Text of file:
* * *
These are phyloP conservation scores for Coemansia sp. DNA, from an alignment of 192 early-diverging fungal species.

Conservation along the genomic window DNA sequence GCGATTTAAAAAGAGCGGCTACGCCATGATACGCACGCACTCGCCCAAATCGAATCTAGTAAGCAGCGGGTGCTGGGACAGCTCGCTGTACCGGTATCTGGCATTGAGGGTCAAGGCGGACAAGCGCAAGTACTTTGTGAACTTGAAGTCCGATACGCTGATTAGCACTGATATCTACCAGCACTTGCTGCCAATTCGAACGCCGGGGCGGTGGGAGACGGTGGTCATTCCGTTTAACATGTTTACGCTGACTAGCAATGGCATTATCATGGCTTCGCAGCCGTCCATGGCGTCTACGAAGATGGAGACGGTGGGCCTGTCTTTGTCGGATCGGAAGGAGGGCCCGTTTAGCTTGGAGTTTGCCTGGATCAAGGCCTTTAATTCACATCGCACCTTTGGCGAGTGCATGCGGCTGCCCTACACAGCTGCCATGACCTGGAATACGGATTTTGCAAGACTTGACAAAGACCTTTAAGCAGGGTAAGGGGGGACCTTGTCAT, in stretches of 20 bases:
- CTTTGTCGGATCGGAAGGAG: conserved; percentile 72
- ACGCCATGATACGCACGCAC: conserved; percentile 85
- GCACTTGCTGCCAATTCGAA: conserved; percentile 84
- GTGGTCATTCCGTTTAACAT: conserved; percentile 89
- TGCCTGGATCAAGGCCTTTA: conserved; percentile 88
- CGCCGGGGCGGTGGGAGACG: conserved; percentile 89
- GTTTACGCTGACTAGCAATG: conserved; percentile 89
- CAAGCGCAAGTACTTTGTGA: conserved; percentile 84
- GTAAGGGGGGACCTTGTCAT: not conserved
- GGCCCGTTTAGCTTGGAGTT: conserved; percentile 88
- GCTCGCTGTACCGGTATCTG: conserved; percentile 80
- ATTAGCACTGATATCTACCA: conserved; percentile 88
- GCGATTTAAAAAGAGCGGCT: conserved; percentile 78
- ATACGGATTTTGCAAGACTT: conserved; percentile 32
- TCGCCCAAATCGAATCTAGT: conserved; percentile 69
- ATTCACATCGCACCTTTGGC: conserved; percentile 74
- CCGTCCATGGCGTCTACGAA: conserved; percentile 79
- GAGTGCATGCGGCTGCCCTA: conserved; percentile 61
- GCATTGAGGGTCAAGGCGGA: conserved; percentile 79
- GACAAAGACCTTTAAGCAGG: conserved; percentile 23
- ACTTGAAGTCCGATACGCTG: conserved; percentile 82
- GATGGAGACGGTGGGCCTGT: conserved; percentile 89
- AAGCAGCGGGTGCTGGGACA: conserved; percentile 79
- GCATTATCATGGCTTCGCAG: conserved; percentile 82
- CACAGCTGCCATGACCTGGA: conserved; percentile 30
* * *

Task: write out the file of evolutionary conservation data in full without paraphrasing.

These are phyloP conservation scores for Coemansia sp. DNA, from an alignment of 192 early-diverging fungal species.

Conservation along the genomic window DNA sequence GCGATTTAAAAAGAGCGGCTACGCCATGATACGCACGCACTCGCCCAAATCGAATCTAGTAAGCAGCGGGTGCTGGGACAGCTCGCTGTACCGGTATCTGGCATTGAGGGTCAAGGCGGACAAGCGCAAGTACTTTGTGAACTTGAAGTCCGATACGCTGATTAGCACTGATATCTACCAGCACTTGCTGCCAATTCGAACGCCGGGGCGGTGGGAGACGGTGGTCATTCCGTTTAACATGTTTACGCTGACTAGCAATGGCATTATCATGGCTTCGCAGCCGTCCATGGCGTCTACGAAGATGGAGACGGTGGGCCTGTCTTTGTCGGATCGGAAGGAGGGCCCGTTTAGCTTGGAGTTTGCCTGGATCAAGGCCTTTAATTCACATCGCACCTTTGGCGAGTGCATGCGGCTGCCCTACACAGCTGCCATGACCTGGAATACGGATTTTGCAAGACTTGACAAAGACCTTTAAGCAGGGTAAGGGGGGACCTTGTCAT, in stretches of 20 bases:
- CTTTGTCGGATCGGAAGGAG: conserved; percentile 72
- ACGCCATGATACGCACGCAC: conserved; percentile 85
- GCACTTGCTGCCAATTCGAA: conserved; percentile 84
- GTGGTCATTCCGTTTAACAT: conserved; percentile 89
- TGCCTGGATCAAGGCCTTTA: conserved; percentile 88
- CGCCGGGGCGGTGGGAGACG: conserved; percentile 89
- GTTTACGCTGACTAGCAATG: conserved; percentile 89
- CAAGCGCAAGTACTTTGTGA: conserved; percentile 84
- GTAAGGGGGGACCTTGTCAT: not conserved
- GGCCCGTTTAGCTTGGAGTT: conserved; percentile 88
- GCTCGCTGTACCGGTATCTG: conserved; percentile 80
- ATTAGCACTGATATCTACCA: conserved; percentile 88
- GCGATTTAAAAAGAGCGGCT: conserved; percentile 78
- ATACGGATTTTGCAAGACTT: conserved; percentile 32
- TCGCCCAAATCGAATCTAGT: conserved; percentile 69
- ATTCACATCGCACCTTTGGC: conserved; percentile 74
- CCGTCCATGGCGTCTACGAA: conserved; percentile 79
- GAGTGCATGCGGCTGCCCTA: conserved; percentile 61
- GCATTGAGGGTCAAGGCGGA: conserved; percentile 79
- GACAAAGACCTTTAAGCAGG: conserved; percentile 23
- ACTTGAAGTCCGATACGCTG: conserved; percentile 82
- GATGGAGACGGTGGGCCTGT: conserved; percentile 89
- AAGCAGCGGGTGCTGGGACA: conserved; percentile 79
- GCATTATCATGGCTTCGCAG: conserved; percentile 82
- CACAGCTGCCATGACCTGGA: conserved; percentile 30